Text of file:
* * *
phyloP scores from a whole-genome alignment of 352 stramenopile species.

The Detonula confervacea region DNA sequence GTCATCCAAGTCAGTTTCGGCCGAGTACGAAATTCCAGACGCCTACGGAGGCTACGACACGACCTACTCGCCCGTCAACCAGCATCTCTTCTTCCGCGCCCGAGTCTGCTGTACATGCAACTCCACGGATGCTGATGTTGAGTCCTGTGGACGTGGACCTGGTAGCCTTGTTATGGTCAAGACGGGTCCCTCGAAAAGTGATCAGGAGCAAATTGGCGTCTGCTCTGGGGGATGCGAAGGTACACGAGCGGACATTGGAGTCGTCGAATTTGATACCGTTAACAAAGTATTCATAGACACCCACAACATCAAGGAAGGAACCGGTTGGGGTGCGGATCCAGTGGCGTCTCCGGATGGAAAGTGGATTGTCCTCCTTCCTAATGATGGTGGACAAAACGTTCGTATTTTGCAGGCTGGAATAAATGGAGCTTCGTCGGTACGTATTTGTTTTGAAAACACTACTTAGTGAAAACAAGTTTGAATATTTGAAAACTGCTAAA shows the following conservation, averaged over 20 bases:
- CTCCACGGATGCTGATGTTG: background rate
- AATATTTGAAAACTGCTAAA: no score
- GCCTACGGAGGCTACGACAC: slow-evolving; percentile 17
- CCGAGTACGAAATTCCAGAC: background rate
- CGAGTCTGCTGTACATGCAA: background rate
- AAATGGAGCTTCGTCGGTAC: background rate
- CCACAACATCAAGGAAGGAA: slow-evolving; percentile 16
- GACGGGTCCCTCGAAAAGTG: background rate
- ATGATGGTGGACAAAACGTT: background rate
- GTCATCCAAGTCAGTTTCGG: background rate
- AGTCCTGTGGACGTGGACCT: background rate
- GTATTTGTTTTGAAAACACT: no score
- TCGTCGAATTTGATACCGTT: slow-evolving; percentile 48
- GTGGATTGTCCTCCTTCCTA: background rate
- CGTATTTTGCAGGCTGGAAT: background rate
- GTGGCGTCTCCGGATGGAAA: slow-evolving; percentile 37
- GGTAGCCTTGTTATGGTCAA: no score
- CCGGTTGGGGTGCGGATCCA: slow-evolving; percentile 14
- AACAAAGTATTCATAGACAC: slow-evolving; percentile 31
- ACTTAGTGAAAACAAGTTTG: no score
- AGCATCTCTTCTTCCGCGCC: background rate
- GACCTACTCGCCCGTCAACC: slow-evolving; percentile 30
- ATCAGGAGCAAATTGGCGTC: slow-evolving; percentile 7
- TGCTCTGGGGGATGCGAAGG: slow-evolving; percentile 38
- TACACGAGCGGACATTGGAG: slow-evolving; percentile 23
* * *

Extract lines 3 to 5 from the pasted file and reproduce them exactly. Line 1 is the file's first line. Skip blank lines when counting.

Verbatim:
- CTCCACGGATGCTGATGTTG: background rate
- AATATTTGAAAACTGCTAAA: no score
- GCCTACGGAGGCTACGACAC: slow-evolving; percentile 17